As parents, there are plenty of nail-biting decisions that must be made in order to raise a child into adulthood. One of these decisions is whether you should allow your underage child to drink alcohol in your home. However, you also have to consider that your child has friends, and that friend has parents too. So, that means that your child could possibly be allowed to drink in someone else’s home… or, at a party where the adults aren’t even at home. If you’re a parent with a “zero tolerance” policy toward alcohol in your home, it can be devastating to find out that your child has been allowed to drink in another adult’s presence. That’s where “social host” laws are important.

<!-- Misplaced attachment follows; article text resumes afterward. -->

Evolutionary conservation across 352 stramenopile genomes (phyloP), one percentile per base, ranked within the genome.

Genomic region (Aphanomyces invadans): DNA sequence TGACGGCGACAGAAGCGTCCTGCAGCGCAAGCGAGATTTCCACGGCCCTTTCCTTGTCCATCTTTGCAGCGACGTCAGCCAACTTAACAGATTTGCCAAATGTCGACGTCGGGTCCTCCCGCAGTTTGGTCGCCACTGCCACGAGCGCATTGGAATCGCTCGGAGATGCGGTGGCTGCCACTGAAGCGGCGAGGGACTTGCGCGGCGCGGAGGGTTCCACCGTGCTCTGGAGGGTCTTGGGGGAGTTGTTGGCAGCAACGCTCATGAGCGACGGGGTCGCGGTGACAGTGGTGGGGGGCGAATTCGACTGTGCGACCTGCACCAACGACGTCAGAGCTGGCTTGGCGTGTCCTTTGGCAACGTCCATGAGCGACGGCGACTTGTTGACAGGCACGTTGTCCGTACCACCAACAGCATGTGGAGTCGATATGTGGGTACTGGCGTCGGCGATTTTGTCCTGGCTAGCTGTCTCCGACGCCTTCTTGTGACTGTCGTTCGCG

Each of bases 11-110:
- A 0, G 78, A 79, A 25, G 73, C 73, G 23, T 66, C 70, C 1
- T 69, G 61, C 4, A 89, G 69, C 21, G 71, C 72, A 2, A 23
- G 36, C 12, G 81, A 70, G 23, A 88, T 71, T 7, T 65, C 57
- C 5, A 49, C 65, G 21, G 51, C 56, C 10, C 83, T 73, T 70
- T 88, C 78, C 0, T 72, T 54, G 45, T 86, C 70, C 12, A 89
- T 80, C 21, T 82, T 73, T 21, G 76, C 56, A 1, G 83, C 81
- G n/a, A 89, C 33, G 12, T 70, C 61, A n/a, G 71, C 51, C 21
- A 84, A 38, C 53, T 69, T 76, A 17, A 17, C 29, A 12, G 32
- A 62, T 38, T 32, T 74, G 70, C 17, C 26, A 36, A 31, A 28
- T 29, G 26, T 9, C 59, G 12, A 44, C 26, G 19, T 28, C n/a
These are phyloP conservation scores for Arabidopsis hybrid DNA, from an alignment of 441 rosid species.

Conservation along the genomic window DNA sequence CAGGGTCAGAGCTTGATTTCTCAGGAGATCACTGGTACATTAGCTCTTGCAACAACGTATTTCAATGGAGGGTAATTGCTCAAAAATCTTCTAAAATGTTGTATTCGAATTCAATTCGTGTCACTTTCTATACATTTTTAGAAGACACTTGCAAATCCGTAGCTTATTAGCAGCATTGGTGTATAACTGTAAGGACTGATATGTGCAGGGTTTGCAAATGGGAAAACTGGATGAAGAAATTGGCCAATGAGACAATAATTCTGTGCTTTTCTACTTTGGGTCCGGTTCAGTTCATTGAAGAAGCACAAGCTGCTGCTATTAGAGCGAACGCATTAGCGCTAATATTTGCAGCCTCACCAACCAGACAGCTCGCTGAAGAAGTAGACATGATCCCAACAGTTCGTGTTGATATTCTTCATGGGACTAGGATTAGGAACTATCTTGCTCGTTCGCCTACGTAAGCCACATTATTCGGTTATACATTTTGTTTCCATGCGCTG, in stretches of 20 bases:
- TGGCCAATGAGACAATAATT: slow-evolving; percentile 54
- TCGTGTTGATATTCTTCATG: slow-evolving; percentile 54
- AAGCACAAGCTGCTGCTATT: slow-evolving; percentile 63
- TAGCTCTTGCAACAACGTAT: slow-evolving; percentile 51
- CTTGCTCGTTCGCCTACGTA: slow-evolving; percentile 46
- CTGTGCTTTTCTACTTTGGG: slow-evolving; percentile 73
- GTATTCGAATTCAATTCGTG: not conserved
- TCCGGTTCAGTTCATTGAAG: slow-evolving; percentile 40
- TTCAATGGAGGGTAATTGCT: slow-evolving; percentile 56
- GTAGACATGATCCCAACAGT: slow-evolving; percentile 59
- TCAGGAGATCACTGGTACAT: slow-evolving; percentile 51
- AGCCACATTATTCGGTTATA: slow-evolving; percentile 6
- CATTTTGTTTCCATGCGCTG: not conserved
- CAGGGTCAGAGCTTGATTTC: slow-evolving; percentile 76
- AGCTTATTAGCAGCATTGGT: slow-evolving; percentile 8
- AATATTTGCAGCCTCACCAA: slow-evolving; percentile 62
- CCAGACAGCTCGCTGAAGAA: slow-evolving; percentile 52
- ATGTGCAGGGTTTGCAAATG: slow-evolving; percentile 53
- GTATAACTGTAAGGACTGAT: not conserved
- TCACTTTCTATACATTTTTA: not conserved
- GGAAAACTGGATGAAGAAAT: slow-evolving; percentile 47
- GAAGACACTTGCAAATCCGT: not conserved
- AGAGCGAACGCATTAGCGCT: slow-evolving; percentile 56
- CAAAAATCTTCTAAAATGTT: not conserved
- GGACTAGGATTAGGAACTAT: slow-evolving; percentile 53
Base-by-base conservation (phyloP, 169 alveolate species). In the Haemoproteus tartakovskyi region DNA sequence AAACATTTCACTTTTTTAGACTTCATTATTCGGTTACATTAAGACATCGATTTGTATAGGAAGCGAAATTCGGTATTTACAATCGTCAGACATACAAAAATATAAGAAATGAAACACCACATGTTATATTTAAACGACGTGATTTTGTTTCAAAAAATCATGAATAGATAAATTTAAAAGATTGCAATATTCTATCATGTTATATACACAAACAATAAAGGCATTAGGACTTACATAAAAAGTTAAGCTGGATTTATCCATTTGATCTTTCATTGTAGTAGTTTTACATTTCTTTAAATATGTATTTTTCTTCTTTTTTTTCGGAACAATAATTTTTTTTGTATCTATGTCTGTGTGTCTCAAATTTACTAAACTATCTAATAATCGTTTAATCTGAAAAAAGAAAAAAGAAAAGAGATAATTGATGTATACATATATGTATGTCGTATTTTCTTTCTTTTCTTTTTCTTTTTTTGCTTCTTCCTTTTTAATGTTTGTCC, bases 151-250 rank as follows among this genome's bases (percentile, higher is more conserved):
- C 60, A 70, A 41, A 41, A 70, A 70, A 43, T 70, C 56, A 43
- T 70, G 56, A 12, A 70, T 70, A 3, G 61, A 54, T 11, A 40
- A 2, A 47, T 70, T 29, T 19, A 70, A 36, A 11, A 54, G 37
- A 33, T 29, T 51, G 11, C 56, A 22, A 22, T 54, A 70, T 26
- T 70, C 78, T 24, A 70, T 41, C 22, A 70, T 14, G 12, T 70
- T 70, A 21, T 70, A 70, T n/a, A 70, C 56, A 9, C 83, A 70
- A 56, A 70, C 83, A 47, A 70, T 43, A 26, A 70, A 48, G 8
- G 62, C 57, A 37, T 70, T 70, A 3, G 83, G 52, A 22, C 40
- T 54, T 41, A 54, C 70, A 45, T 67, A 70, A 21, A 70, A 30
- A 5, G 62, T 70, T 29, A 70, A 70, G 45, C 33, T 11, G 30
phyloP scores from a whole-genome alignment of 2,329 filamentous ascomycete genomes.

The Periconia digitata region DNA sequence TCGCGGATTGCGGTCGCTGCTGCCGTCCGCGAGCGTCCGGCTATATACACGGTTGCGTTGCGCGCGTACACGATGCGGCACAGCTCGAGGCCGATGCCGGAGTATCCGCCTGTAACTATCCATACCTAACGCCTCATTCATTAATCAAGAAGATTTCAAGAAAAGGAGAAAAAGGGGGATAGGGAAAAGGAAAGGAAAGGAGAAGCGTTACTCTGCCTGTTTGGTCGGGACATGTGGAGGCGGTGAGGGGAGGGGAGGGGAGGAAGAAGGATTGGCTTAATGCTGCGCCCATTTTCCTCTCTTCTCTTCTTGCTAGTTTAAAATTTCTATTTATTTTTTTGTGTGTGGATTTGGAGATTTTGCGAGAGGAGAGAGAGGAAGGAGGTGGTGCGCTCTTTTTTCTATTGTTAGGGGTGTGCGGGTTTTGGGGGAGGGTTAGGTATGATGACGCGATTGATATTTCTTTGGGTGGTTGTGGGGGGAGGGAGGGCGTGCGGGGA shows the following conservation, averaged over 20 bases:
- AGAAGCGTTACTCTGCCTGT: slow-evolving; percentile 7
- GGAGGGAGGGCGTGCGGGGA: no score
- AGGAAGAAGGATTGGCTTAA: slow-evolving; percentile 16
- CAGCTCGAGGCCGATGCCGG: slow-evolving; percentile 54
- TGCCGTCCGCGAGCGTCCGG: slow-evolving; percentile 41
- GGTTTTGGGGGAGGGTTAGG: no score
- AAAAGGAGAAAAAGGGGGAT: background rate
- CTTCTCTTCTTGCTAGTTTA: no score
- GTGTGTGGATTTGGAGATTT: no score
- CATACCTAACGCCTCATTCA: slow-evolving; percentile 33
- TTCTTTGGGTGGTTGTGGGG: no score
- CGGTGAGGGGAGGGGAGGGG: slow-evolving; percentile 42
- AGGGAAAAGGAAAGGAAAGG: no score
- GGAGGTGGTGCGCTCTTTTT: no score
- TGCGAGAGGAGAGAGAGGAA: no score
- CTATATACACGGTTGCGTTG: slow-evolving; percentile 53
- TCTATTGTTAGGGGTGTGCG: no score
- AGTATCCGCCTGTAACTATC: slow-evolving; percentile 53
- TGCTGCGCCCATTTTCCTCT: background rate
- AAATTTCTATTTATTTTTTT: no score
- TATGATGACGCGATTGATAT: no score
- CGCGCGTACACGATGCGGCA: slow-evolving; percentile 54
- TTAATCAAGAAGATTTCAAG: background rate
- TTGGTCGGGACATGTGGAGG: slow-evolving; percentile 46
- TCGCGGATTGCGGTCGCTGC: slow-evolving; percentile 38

Recently, in Virginia, a couple was arrested for giving teenagers alcohol at a sleepover, and charged with various crimes that fall under the Commonwealth’s social host laws. Essentially, the couple will face criminal charges for contributing to the delinquency of a minor, and furnishing alcohol to an underage minor. Social host laws establish various guidelines in each state about underage drinking and the responsibility of bars and taverns in the case of drunk driving accidents. These laws don’t necessarily protect the person who has been drinking, whether a minor or an adult, but serve as a deterrent for anyone who allows illegal behaviors to occur. In other words, if you don’t want to face a judge for allowing someone to drink and then drive, then don’t serve them alcohol.
Social host laws are important because they reduce the chance of a person drinking and driving, causing property damage or being physically and/or mentally affected by alcohol before the age of majority. A car breathalyzer or ignition interlock device is a solution after a person has been caught drinking and driving, but, it is always best to stop the damage before it occurs.